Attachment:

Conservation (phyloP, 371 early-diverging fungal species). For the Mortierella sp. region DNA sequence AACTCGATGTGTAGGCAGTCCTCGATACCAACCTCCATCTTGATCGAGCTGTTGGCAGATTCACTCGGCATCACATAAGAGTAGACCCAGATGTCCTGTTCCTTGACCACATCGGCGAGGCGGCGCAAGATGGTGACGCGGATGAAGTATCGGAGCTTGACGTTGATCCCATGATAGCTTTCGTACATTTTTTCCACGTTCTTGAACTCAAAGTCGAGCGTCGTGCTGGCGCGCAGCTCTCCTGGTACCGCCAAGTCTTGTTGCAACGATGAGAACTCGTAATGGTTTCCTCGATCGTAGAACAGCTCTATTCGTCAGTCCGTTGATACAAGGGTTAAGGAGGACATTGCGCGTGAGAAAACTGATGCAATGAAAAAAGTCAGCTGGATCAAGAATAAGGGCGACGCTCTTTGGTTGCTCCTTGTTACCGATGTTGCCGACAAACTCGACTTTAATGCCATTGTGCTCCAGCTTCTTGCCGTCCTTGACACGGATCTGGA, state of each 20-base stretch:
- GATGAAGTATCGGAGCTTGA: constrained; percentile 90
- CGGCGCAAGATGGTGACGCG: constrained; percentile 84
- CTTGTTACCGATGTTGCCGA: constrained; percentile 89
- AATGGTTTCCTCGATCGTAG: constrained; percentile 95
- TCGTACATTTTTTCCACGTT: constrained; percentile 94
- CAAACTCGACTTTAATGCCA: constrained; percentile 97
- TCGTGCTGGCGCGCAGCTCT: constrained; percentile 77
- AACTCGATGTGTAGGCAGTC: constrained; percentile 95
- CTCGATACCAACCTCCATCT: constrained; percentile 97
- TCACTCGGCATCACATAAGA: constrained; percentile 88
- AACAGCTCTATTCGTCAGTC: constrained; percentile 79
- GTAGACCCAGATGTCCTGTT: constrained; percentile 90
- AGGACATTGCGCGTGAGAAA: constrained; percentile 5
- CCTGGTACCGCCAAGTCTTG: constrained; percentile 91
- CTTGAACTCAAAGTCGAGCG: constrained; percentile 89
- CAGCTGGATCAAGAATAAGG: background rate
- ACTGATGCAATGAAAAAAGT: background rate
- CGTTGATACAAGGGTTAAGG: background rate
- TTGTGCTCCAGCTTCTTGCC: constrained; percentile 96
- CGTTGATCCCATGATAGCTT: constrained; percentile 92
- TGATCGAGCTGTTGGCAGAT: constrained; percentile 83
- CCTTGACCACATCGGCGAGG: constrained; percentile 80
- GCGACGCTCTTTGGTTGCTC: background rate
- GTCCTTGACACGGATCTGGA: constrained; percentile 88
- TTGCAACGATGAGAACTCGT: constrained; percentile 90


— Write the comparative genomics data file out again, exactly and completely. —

Conservation (phyloP, 371 early-diverging fungal species). For the Mortierella sp. region DNA sequence AACTCGATGTGTAGGCAGTCCTCGATACCAACCTCCATCTTGATCGAGCTGTTGGCAGATTCACTCGGCATCACATAAGAGTAGACCCAGATGTCCTGTTCCTTGACCACATCGGCGAGGCGGCGCAAGATGGTGACGCGGATGAAGTATCGGAGCTTGACGTTGATCCCATGATAGCTTTCGTACATTTTTTCCACGTTCTTGAACTCAAAGTCGAGCGTCGTGCTGGCGCGCAGCTCTCCTGGTACCGCCAAGTCTTGTTGCAACGATGAGAACTCGTAATGGTTTCCTCGATCGTAGAACAGCTCTATTCGTCAGTCCGTTGATACAAGGGTTAAGGAGGACATTGCGCGTGAGAAAACTGATGCAATGAAAAAAGTCAGCTGGATCAAGAATAAGGGCGACGCTCTTTGGTTGCTCCTTGTTACCGATGTTGCCGACAAACTCGACTTTAATGCCATTGTGCTCCAGCTTCTTGCCGTCCTTGACACGGATCTGGA, state of each 20-base stretch:
- GATGAAGTATCGGAGCTTGA: constrained; percentile 90
- CGGCGCAAGATGGTGACGCG: constrained; percentile 84
- CTTGTTACCGATGTTGCCGA: constrained; percentile 89
- AATGGTTTCCTCGATCGTAG: constrained; percentile 95
- TCGTACATTTTTTCCACGTT: constrained; percentile 94
- CAAACTCGACTTTAATGCCA: constrained; percentile 97
- TCGTGCTGGCGCGCAGCTCT: constrained; percentile 77
- AACTCGATGTGTAGGCAGTC: constrained; percentile 95
- CTCGATACCAACCTCCATCT: constrained; percentile 97
- TCACTCGGCATCACATAAGA: constrained; percentile 88
- AACAGCTCTATTCGTCAGTC: constrained; percentile 79
- GTAGACCCAGATGTCCTGTT: constrained; percentile 90
- AGGACATTGCGCGTGAGAAA: constrained; percentile 5
- CCTGGTACCGCCAAGTCTTG: constrained; percentile 91
- CTTGAACTCAAAGTCGAGCG: constrained; percentile 89
- CAGCTGGATCAAGAATAAGG: background rate
- ACTGATGCAATGAAAAAAGT: background rate
- CGTTGATACAAGGGTTAAGG: background rate
- TTGTGCTCCAGCTTCTTGCC: constrained; percentile 96
- CGTTGATCCCATGATAGCTT: constrained; percentile 92
- TGATCGAGCTGTTGGCAGAT: constrained; percentile 83
- CCTTGACCACATCGGCGAGG: constrained; percentile 80
- GCGACGCTCTTTGGTTGCTC: background rate
- GTCCTTGACACGGATCTGGA: constrained; percentile 88
- TTGCAACGATGAGAACTCGT: constrained; percentile 90